Vote bank politics is a commonly bandied about expression in the election season, which is no surprise. But a new vote bank of Armed Forces personnel is now looking a step closer to reality with the Supreme Court directing the Election Commission (EC) to allow defence personnel to vote as general voters in peace stations. This is somewhat unusual. The Supreme Court merely reiterated the law it laid down in an earlier judgment in 1971, though the circumstances of that case were somewhat different. The Representation of the People Act, 1950 defines the term ‘ordinarily resident’ in Section 20, a qualification required to get registered as a voter. Armed forces personnel are among the few categories of people defined as persons with ‘service qualification’ in Section 20(8) and are given a special dispensation in Section 20(3) and Section 20(5). This category can declare while living at a place ‘ordinarily resident’ status at another place where they would have normally lived, if it were not for the exigencies of service. Implicit faith was to be placed on their declaration and they would be registered at the place they indicated as their place of ordinary residence, most likely their native place, and as a corollary the place of their posting could not be their ordinary place of residence.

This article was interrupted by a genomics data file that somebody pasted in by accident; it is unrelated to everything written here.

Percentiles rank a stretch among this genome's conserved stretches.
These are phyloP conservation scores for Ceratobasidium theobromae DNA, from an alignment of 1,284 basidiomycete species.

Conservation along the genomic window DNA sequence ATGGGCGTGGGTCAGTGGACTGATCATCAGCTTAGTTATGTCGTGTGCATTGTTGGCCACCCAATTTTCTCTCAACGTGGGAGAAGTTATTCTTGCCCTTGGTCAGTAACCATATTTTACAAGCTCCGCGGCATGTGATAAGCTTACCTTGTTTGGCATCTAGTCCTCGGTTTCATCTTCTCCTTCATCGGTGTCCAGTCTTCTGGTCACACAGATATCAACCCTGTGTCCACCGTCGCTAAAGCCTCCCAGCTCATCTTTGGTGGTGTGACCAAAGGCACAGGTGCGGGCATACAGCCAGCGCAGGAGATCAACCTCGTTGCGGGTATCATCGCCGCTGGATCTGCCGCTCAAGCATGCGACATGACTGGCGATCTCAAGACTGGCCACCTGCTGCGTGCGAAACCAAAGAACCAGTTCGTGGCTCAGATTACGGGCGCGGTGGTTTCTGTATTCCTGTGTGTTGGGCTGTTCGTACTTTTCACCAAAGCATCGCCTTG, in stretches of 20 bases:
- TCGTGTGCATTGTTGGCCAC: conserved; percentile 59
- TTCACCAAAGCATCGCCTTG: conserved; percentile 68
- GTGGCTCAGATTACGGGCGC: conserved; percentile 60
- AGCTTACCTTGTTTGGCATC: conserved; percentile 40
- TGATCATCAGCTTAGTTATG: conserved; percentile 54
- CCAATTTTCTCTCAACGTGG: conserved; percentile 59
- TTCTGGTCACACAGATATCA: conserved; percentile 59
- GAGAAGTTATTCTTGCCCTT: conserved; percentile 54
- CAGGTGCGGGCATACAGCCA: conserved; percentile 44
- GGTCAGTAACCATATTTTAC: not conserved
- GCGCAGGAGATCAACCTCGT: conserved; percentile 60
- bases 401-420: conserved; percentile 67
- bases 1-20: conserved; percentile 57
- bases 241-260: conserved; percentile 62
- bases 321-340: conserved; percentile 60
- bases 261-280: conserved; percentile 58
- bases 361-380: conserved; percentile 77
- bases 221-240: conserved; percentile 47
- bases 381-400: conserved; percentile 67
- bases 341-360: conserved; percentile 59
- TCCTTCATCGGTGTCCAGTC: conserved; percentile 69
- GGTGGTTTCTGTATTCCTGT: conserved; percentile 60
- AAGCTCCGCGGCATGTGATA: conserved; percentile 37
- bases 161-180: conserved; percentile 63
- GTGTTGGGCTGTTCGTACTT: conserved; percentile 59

In a matter arising from the Nagaland Assembly Election in 1969, the court did not accept the argument that for service personnel, the place of posting cannot ipso facto be the place of residence. Instead, the declaration of the Assam Rifles personnel, who had spent 10 years in one location claiming it as a place of ordinary residence under Section 20(5), wherein but for their service qualification also they would have been ordinarily resident and not merely because of it, found favour with the Court. The Court declared that the statutory fiction in Section 20(3) gave the right to the personnel to claim registration at their home town or village but “the fiction cannot take away the right of persons possessing service qualification to get themselves registered at a constituency in which they are actually residing though such place happens to be their place of service.”
The law gave a special dispensation to a service voter in that his declaration designating a place as his place of ordinary residence and certified by his organisation was not to be questioned by the Electoral Registration Officer (ERO) but simply accepted. It was intended to avoid the delay in registration if an enquiry were to be done independently by the ERO as in the case of ordinary voters.
Full Article: Voting while in the Army – The Hindu.